Minister warns of no repeat of North’s ‘cash for ash’ scandal
Renewable Energy Incentive scheme will not make same mistakes, says Denis Naughten
Minister for Energy and Natural Resources Denis Naughten warned that Brexit made it now essential that Ireland ramp up its production of renewable energy as much of our energy is sourced through the UK. Photograph: Gareth Chaney/Collins
Mr Naughten admitted the concept of an REI scheme in the Republic was such a “dirty word” that he considered changing the name of it.
The North’s Renewal Heat Incentive scheme is now the subject of a public inquiry with suggestions that it will cost Northern taxpayers as much as €500 million over its lifespan.
The refusal of First Minister Arlene Foster to stand aside as a result of the scandal was the principal reason for the fall of the North’s executive in January this year.
Speaking at the National Ploughing Championships, Mr Naughten said the public needed to know that any REI scheme in the Republic would not be similarly abused.
In the North, users of the scheme were able to make large profits as they were paid the equivalent of £1.60 for every £1 of fuel burnt. There was no cap on usage.
Mr Naughten explained there will be a cap on the overall budget for the REI scheme in the budget to protect taxpayers and each individual grant will be capped.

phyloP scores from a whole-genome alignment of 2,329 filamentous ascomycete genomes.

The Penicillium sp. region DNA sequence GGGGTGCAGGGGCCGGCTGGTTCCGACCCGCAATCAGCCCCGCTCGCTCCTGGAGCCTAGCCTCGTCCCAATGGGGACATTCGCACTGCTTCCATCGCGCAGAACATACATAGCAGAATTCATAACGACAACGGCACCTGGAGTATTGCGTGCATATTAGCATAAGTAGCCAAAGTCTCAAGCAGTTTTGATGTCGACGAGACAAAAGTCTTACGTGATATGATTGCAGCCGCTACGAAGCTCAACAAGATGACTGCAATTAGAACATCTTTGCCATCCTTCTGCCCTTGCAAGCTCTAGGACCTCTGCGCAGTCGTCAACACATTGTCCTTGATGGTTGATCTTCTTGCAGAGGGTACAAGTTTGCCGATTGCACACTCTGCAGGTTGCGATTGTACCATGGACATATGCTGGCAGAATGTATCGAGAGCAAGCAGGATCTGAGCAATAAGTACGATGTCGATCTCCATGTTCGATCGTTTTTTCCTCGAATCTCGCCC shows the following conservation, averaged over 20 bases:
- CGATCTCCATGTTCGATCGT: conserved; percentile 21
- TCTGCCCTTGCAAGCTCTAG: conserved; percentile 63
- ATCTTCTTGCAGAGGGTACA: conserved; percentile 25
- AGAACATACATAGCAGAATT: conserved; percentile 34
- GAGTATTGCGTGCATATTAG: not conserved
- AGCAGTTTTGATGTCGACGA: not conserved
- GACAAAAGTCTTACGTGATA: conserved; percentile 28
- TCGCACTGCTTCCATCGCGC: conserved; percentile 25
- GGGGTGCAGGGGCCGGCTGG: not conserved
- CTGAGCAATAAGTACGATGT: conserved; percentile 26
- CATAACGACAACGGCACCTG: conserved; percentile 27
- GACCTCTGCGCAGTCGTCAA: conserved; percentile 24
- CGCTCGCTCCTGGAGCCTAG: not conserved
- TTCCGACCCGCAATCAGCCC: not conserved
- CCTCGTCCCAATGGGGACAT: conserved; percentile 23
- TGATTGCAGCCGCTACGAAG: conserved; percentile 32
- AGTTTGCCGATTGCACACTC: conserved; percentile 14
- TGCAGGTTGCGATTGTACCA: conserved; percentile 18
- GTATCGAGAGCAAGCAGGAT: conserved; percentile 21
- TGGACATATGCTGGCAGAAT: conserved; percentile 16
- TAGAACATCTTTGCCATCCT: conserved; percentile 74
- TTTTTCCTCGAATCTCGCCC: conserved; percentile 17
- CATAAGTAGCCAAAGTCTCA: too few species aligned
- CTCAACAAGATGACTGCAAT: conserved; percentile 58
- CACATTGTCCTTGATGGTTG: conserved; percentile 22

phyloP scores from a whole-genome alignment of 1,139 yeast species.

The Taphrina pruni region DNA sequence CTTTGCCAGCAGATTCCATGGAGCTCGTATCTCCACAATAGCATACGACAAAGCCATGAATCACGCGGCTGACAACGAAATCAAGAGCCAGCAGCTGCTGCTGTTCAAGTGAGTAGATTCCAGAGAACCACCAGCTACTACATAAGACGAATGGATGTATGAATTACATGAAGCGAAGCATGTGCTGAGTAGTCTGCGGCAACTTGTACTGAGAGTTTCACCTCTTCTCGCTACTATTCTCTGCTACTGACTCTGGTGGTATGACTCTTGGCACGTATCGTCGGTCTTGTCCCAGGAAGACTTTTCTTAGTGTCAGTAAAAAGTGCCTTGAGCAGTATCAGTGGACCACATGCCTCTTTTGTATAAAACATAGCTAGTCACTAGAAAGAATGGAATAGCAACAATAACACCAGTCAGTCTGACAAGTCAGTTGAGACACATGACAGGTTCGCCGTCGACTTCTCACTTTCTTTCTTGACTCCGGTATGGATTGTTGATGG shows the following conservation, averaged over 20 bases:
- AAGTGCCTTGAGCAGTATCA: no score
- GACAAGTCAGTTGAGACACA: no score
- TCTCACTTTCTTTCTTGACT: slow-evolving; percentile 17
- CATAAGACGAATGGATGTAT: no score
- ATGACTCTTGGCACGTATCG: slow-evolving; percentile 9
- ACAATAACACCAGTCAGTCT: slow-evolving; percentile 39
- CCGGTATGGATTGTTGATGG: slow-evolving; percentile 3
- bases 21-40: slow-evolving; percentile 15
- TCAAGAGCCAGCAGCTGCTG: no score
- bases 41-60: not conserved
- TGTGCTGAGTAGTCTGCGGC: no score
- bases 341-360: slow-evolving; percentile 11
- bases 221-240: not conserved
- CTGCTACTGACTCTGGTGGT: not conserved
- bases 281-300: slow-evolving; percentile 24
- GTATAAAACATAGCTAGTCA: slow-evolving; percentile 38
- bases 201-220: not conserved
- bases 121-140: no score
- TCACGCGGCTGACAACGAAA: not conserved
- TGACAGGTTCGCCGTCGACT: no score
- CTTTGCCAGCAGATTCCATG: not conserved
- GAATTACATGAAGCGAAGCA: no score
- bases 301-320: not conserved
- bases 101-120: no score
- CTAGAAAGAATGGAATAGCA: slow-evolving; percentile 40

Tiered level of payment
In addition, there will be a tiered level of payment which will ensure that the more that is burnt the less will be paid out per kilowatt hour.
The scheme will only apply to energy-efficient buildings. It will not be used, the minister explained, to heat empty sheds as allegedly happened in the North.
Mr Naughten said he will meet with the Minister for Finance Paschal Donohoe to finalise the proposed scheme.
He warned that Brexit made it now essential that Ireland ramp up its production of renewable energy as much of our energy is sourced through the UK.
“What happens if the tap is turned off?” he said.
He suggested the growing of biomass could provide a market for farmers in areas such as the midlands and west of Ireland which had suffered in recent bad summers.
Mr Naughten was speaking at the launch of Bord na Móna’s biomass business. The semi-State organisation intends to source 1.2 million tonnes of biomass a year as part of its goal to completely replace peat by 2030.
Head of Bord na Móna Bioenergy Patrick Madigan said that, at present, the company sources 250,000 tonnes of the 450,000 tonnes of biomass it currently burns in its power stations from abroad.
Bord na Móna is now looking to enter into long-term contracts with farmers to provide biomass.
Mr Madigan added: “We are actively looking to develop indigenous supplies from private forestry and are also encouraging Irish farmers to consider energy crops as a secure income source. Government has been and will be critically important to underpinning development of this domestic supply.”